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Kenya Power enters solar to curb consumers switch

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Kenya Power enters solar to curb consumers switch


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Kenya Power workers repair a power supply line. FILE PHOTO | NMG

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Summary

  • In the arrangement, Kenya Power will scout for customers seeking to have solar panels installed on their rooftops and contract private firms to do the job under a design-build-finance and operate (DBFO) model.
  • Kenya Power would then sell the generated power at a discounted rate to the owners of homes and office blocks hosting its solar plants.
  • Excess electricity would be distributed to homes and commercial entities adjacent to the solar panels—which will remain the property of Kenya Power and the private investors installing them.

Electricity distributor Kenya Power is set to join the solar business, hoping to stay relevant and protect its long-term revenues increasingly threatened by a fast uptake of home solar panels by its main customers.

The utility firm — eager to cash in rather than lose out on the millions of solar kits being mounted on the roofs of homes and business premises around the country — plans to install panels in private houses and office blocks with the promise of cheap uninterrupted electricity.

Households and heavy-consuming industrialists in Kenya have over the past five years turned to solar, seeking reliable and cheaper supply—a move that has upset Kenya Power in the wake of its reporting lower sales and losses.

“Consumers will benefit from cheaper solar energy generated during sunny hours… The solar plants will include storage with minimum autonomy to cancel out effect of short-duration supply interruptions which has been a major cause of concern among some commercial and industrial customers,” Kenya Power says in internal documents seen by the Business Daily.

In the arrangement, Kenya Power will scout for customers seeking to have solar panels installed on their rooftops and contract private firms to do the job under a design-build-finance and operate (DBFO) model.

“KPLC will undertake the role of project development by liaising with interested commercial and industrial customers who will provide rooftop space or ground space for installation of the PV (photovoltaic) modules,” says Kenya Power.

“A private sector investor will then be selected competitively through a request for proposal (RFP) to develop and operate the grid tied captive solar plants at the customer premises.”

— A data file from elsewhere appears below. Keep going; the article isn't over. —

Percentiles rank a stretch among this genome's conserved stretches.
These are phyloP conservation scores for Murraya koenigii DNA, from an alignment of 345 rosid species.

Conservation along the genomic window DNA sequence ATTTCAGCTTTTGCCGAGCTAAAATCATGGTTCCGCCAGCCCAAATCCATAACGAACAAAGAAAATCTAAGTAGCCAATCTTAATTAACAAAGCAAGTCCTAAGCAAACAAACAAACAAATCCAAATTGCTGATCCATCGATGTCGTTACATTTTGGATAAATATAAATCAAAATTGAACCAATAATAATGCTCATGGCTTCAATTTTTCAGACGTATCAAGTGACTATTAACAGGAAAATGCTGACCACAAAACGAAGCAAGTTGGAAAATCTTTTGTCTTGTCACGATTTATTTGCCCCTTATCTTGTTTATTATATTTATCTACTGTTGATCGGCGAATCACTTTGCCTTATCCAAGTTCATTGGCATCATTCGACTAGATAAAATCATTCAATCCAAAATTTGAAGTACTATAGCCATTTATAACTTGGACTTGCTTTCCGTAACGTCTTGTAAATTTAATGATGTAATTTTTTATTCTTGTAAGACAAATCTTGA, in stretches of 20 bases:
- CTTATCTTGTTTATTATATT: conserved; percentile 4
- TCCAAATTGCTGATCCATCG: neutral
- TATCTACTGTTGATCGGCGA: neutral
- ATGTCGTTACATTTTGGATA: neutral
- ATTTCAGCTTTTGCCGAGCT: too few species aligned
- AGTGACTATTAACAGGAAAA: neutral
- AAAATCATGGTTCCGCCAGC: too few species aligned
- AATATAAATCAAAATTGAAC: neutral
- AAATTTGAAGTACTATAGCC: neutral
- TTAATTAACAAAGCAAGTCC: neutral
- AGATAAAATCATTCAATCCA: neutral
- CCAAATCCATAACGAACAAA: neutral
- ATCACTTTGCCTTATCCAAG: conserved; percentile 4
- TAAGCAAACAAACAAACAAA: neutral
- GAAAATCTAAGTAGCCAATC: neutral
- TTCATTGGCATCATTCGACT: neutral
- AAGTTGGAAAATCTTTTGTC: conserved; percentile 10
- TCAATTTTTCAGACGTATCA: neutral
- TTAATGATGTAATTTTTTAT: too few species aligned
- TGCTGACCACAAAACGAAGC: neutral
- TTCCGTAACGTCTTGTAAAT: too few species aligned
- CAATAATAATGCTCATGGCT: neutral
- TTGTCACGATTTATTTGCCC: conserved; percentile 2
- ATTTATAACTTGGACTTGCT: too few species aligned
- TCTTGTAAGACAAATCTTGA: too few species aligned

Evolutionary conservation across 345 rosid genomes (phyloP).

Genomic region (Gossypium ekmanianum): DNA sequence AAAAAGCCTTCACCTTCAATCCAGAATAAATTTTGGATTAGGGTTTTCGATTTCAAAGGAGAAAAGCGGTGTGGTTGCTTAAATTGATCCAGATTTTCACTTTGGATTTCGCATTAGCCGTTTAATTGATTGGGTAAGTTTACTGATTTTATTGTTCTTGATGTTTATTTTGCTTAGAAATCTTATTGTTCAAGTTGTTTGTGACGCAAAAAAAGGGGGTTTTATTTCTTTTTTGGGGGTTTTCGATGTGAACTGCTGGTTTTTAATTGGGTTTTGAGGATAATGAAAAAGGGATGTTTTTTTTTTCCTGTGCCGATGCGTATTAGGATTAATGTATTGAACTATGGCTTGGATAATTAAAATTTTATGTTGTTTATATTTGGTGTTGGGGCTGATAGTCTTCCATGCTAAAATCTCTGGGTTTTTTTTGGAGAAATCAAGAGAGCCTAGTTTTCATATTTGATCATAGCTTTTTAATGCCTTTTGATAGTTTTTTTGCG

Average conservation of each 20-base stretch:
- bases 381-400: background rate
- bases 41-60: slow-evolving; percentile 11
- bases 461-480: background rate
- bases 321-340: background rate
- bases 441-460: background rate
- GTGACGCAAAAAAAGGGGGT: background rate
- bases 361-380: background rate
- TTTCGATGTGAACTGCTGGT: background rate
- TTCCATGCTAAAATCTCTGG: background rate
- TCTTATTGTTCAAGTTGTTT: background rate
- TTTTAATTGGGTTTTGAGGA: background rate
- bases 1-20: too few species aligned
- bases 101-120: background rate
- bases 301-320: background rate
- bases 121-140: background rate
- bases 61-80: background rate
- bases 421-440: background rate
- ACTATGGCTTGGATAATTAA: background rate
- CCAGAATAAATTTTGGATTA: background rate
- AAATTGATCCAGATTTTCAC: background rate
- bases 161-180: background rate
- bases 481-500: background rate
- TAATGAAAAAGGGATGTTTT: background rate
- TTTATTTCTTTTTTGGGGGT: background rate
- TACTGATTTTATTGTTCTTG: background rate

Kenya Power would then sell the generated power at a discounted rate to the owners of homes and office blocks hosting its solar plants.

Excess electricity would be distributed to homes and commercial entities adjacent to the solar panels—which will remain the property of Kenya Power and the private investors installing them.

Kenya Power’s shift to solar systems mirrors action by utility firms in Australia, which are under threat from the world’s fastest take-up of home solar panels.

In the quest to stay relevant and safeguard their revenues, Australia’s power utilities and grid operators have for close to 10 years now gone big on strategies such as selling batteries to store solar energy or charging fees for taking excess solar power into the grid.

Australians have heavily shifted to solar in the past 15 years, buoyed by attractive State incentives after uncertainty over energy polices triggered the closure of some of the country’s coal- and gas-fired power plants, igniting blackouts and sharp increases in power prices.

Globally, a shift to solar batteries has also become popular among power grid companies which viewed the energy stored as a way of saving big cash on new poles and wires.

Kenya Power in November last year raised the alarm, saying some of its industrial customers — who account for about 54.8 percent of its sales revenues — are gradually shifting to own-generated solar power, dealing a further blow to its already dwindling finances.

“The company operated in a challenging environment over the financial year under review, where demand growth at 3.7 percent remained below the projected level of five percent. The dampened demand growth is further compounded with the increased threats of grid defection by the industrial category as decentralised renewable energy options are becoming more available and cheaper,” the utility firm said in its latest annual report.

The company got some Sh63 billion from the industrial customers who bought 4,462 gigawatt hours in the year to June 2019, representing 45 percent of its total revenue.

Several companies, universities and factories have turned to solar photovoltaic (PV) grid-tied systems to supply power for internal use to ensure reliable supply and reduced operational costs.

Big power consumers such as Africa Logistics Properties (ALP), Mombasa International Airport, the International Centre of Insect Physiology and Ecology (Icipe) have recently commissioned solar power units on their properties.

In September 2018, ALP installed a 506-kilowattpeak (kWp) hybrid solar PV, hoping to save Sh12 million per year.

In the same month Icipe commissioned its $2.5 million (Sh273.5 million) two solar PV power plants located in Kasarani, Nairobi, and on the shores of Lake Victoria. The plants have a combined generating capacity of 1,156 kWp.

Moi International Airport in Mombasa is also set to instal a 500 KW solar PV system. The ground-mounted solar system is expected to generate 820,000 kWh per year and offset 1,300 tonnes of carbon dioxide annually.



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